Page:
Wells of loneliness | Indian poet, novelist, activist and author of The Gypsy Goddess Meena Kandasamy has won many plaudits for her writing. She’s joined the book festival with When I Hit You, a provocative examination of an abusive marriage. Joining her is Saltire First Book Award-winner Helen McClory, whose Flesh of the Peach describes an artist’s American road trip after her mother’s death. Explore the wilder shores of love and loss with these two rising stars of fiction, alongside chair Lee Randall.
“It’s constant victim-blaming.”
Both Meena and Helen’s books deal with women who don’t conform; they transform trouble to art. “I wanted to claim the story about being a victim of violence,” explains Meena. “It’s a widespread phenomenon in India.” When I Hit You is written years after the fact with the character reflecting, meaning that immediately they know the narrator survives. “As a writer this kind of divide of fiction and non-fiction doesn’t really exist. When I was in a bad marriage, I felt like I was in a novel. Reality becomes fiction, so the act of fiction becomes more real for you.”
In terms of violence, it’s widespread, but nobody talks about it India. Instead they question: what did you do wrong? What were you wearing? “It’s constant victim blaming.” Meena wanted to look at the women behind this – perceived as weak, subservient, a variety of traits – the reality is that it can happen to anyone, many complex people. To further give context to the culture that Meena’s book draws from, marital rape is still legal; it’s also legal to have sex with minor wives. “It’s not criminalised as they say ‘it will destroy family culture’. The wife is the property of the husband – how can it be rape?”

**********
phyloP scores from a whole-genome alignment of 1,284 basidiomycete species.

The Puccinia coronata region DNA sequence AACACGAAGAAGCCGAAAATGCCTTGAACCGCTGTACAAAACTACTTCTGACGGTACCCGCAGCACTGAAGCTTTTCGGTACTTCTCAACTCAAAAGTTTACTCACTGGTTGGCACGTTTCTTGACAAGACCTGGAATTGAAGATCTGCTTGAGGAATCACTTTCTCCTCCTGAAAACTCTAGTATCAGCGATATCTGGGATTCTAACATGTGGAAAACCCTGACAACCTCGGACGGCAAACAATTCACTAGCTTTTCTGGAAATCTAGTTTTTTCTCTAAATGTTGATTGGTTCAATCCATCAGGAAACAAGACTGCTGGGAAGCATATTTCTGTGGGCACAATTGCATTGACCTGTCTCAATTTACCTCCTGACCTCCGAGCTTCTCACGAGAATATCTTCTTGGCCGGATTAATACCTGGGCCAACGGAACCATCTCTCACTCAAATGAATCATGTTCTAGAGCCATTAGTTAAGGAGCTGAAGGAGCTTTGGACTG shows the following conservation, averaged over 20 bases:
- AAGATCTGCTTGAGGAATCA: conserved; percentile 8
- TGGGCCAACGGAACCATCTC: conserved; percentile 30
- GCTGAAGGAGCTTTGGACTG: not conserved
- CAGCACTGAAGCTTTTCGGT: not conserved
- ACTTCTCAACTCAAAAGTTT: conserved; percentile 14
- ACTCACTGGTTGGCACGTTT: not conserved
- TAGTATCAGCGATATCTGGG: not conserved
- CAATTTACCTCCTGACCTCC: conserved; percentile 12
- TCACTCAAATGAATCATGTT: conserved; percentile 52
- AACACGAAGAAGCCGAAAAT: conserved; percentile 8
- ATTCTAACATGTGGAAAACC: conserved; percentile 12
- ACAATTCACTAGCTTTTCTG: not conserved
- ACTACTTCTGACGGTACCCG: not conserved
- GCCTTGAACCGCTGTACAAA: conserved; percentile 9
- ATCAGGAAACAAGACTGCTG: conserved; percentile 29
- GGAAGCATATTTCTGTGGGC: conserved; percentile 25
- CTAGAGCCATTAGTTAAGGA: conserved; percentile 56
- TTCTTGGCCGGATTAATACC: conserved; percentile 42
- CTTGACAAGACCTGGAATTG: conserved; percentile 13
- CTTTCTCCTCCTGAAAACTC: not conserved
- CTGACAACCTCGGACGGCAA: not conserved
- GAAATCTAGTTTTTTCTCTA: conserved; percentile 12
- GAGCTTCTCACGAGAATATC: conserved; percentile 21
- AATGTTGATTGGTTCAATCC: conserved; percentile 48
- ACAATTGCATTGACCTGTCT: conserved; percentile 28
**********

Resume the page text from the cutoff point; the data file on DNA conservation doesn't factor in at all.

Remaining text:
Being a feminist is also seen as a problem. As a feminist writer in India, you’re seen primarily through the feminist lens and “how it’s ruining you. Feminism is always the scapegoat – women cannot be willfully bad as they’re seen as objects – it has to be brainwashing.”
“You can’t build a full picture of someone who doesn’t yet understand themselves.”
Helen’s Flesh of the Peach is intriguing first and foremost due to its form. There are 102 chapters, composed in flash fiction. Her debut collection was also flash, and the style evolved quite naturally. “In terms of a character as a fragmented person, going from moment to moment in shattered pieces, it works,” she explains. “They’re condensed, sharp little pieces but they build a picture, but never a full one. You can’t build a full picture of someone who doesn’t yet understand themselves.”
The journey undertaken in the book is one Helen experienced herself. Cheap travel across America down to New Mexico. “It was disgusting,” she laughs. “A horrible experience in terms of comfort. It shows all the wrong sides of the track – places of poverty, neglected areas. I had such a respect for people travelling in these difficult ways. Immigration is exceedingly hard thing to try do. You’re leaving behind something, and taking others with you. You have to assimilate.”
America claimed, at least until recently, that people were “welcome to bring their traditions.” Helen previously lived in America, and “this book came out of awe of reassembling yourself after a big culture shift.”
“We are living in a culture of violence.”
There seems to be a duty that women writers and characters need to make the reader feel comfortable, but in the case of Meena and Helen, they simply don’t and wouldn’t pander to those expectations. “There’s two different layers,” explains Meena. “The woman in general is demure, passive and interesting and the man can feel the reflected glory as she shrinks. And as a writer, she’s not seen as an individual. She has ambitions, she wants to be Sylvia Plath. We occupy this space time continuum where people have already demonised all female writers.”
“It can become insidious,” continues Helen. “People can invent the intent. They’ll ask you, “Did you know…?” There is creativity there! As a creative agent it seems tricky to get across…”
“Oh, I just accidentally wrote this!” laughs Meena.
They discuss the gaze of critique, that men are seen as the universal voice and judged on the work itself rather than the shadows of their identity being cast on the work, and the sexual ownership of both their characters. They cover both the victim and aggressor of violence, both of which are stories that need to be told. “The whole spectrum of the female experience needs to be in fiction,” notes Helen, with Meena adding, “We need to see how violence dehumanises us. It occupies everything, it can take over. We are living in a culture of violence.”
Meena and Helen’s books have a lot of fascinating parallels and you could rightly listen to the pair talk long into the night. Sadly, that wasn’t an option, but picking up their books and diving straight in is, so go do it.